question on __dict__

Thomas Jensen thomasNO at SPAM.obscure.dk
Thu Nov 22 13:23:19 CET 2001


Markus Jais <mjais at web.de> wrote in 
news:pan.2001.11.22.12.52.34.97867.2869 at web.de:

> hello
> can somebody tell me, what the difference is between
> 
> self.__dict__('foo') = 'bar'

You mean self.__dict__['foo'] = 'bar' right ?

> and
> self.foo = 'bar'
> 
> or is there no difference?

In most cases there is no difference (except I suspect the former is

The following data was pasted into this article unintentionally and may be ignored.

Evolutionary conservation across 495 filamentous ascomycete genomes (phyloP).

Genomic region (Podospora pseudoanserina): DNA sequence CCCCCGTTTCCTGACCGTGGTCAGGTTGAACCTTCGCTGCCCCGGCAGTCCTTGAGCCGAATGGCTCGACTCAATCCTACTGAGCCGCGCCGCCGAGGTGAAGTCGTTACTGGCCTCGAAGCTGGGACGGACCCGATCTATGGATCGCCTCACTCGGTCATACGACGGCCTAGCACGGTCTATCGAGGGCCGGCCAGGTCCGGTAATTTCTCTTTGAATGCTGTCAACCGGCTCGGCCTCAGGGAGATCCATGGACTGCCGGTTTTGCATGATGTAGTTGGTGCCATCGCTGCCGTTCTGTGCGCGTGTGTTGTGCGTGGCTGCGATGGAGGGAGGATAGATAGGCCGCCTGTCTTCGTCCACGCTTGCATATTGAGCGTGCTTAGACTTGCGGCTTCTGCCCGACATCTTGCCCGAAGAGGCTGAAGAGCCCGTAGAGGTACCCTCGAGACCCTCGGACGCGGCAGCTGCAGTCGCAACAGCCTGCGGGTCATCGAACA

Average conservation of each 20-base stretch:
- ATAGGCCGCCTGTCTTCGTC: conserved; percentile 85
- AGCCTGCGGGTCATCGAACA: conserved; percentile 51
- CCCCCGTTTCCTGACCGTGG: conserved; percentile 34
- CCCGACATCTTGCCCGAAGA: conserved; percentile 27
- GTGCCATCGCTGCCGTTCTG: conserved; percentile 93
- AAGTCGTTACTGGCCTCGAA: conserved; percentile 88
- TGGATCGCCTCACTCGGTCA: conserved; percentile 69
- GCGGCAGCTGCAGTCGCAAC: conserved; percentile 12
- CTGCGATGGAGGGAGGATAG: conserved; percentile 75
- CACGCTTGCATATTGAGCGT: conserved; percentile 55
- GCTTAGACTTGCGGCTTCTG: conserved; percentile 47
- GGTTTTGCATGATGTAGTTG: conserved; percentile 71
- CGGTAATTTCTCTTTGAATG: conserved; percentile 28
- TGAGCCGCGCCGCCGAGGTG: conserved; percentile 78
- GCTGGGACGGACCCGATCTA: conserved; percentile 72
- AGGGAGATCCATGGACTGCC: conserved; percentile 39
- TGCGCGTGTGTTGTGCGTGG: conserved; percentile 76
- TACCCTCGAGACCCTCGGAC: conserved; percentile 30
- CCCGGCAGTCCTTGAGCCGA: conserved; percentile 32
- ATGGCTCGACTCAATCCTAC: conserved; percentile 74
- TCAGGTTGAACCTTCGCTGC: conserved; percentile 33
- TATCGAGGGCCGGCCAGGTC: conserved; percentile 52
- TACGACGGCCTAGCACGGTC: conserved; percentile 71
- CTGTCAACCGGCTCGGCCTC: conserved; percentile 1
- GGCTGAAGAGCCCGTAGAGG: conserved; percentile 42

somwhat slower).
All Python objects has an attribute __dict__ which contains the 
object's attributes. When assigning to 'foo' you are actually refering 
to the 'foo' key of the object's __dict__ dictionary.
It is possible to override this behaviour by defining the method 
__setattr__ in the class in which case differences might occur.
  http://www.python.org/doc/current/ref/attribute-access.html
Generally, I don't think you should access __dict__ unless you have a 
specific reason.
If you need to get 'foo' from a string, have a look at setattr().
  http://www.python.org/doc/current/lib/built-in-funcs.html

-- 
Best Regards
Thomas Jensen



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